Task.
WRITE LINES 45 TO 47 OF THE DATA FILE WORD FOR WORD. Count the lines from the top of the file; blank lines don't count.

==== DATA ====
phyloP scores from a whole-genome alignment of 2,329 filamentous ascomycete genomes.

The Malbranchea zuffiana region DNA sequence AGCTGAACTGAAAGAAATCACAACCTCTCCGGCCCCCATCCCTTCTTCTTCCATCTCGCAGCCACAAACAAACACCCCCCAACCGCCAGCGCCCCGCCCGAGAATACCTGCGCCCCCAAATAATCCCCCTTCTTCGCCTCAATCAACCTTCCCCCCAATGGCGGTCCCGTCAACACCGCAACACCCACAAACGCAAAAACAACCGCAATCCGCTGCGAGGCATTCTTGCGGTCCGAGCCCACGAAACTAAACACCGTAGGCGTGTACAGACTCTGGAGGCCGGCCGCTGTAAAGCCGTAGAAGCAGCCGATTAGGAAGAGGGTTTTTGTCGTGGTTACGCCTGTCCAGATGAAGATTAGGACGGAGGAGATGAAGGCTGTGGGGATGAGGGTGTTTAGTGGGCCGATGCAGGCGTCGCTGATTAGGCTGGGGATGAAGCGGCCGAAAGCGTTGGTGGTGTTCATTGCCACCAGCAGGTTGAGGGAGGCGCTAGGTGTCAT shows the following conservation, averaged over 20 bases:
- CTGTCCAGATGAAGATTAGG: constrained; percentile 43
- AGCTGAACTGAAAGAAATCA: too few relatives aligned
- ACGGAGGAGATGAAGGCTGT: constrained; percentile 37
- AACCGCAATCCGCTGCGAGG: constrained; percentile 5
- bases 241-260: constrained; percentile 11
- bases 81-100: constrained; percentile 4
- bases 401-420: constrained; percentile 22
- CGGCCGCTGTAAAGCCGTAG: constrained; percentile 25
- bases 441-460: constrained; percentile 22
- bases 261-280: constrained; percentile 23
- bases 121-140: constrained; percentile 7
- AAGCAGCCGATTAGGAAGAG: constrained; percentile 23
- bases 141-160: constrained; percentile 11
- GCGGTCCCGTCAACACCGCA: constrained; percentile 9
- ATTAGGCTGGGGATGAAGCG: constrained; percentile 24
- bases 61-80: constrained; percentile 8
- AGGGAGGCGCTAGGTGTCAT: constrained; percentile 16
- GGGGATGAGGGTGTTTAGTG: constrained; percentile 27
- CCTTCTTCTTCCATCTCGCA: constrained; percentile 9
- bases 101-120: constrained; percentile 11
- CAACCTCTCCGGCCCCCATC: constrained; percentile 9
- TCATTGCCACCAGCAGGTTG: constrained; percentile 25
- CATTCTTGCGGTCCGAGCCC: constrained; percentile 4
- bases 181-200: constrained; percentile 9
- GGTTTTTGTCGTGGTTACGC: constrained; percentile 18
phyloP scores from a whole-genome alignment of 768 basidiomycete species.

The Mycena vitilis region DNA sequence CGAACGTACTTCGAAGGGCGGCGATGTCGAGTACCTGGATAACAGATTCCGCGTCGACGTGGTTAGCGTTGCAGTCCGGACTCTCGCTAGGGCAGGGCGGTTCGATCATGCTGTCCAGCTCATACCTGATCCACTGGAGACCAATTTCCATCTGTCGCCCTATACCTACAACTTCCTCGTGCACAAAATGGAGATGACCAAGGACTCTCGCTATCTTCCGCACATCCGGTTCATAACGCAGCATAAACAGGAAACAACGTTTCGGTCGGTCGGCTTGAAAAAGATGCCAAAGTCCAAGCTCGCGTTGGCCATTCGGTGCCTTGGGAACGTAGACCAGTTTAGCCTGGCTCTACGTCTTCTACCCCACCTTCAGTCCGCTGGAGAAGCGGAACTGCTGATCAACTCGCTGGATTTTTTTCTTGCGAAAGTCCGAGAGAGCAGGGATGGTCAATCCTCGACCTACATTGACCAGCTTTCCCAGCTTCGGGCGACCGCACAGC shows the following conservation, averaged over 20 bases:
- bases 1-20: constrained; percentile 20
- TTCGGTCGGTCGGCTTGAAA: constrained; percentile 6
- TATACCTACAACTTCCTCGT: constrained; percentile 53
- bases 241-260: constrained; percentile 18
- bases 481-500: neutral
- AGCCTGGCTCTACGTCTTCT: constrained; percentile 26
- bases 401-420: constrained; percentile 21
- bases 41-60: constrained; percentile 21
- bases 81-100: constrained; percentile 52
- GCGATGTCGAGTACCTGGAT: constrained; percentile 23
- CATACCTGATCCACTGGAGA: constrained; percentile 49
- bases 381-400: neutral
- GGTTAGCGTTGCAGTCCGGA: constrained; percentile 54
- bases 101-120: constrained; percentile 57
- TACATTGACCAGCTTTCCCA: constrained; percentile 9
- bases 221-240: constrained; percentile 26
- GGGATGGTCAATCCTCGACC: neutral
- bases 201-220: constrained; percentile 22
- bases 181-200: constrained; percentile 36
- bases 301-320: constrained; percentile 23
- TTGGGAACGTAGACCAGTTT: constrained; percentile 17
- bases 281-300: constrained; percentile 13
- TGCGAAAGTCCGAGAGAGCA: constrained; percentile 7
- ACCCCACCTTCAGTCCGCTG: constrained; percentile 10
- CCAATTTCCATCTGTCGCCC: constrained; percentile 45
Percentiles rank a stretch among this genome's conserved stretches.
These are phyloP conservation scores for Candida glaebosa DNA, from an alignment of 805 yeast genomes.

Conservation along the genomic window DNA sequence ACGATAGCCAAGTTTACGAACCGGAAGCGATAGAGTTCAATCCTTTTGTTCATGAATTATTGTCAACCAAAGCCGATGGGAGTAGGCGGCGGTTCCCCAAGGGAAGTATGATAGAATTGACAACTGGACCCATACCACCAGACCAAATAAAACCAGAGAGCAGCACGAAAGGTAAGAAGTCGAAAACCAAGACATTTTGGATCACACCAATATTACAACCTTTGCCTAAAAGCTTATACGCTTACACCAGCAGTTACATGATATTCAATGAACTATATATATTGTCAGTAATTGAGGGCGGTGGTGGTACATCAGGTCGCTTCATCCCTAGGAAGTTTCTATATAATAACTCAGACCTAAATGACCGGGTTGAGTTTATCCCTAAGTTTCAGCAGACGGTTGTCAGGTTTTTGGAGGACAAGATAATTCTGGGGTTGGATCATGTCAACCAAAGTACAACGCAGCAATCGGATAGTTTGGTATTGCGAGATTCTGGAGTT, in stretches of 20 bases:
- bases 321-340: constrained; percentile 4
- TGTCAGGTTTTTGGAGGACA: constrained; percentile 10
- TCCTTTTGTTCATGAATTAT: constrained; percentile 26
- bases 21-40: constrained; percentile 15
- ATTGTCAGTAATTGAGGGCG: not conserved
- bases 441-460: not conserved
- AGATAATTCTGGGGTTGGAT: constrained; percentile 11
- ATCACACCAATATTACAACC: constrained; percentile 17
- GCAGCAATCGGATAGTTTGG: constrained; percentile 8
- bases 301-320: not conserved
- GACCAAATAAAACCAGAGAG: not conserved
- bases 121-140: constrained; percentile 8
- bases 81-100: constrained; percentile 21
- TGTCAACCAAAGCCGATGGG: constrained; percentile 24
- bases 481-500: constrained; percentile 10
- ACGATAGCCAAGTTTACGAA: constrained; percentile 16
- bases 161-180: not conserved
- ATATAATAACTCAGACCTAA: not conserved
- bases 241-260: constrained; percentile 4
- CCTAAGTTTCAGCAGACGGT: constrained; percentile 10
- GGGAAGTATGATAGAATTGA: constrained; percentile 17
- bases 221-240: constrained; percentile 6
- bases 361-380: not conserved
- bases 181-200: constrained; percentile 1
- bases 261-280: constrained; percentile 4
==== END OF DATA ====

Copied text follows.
- bases 221-240: constrained; percentile 26
- GGGATGGTCAATCCTCGACC: neutral
- bases 201-220: constrained; percentile 22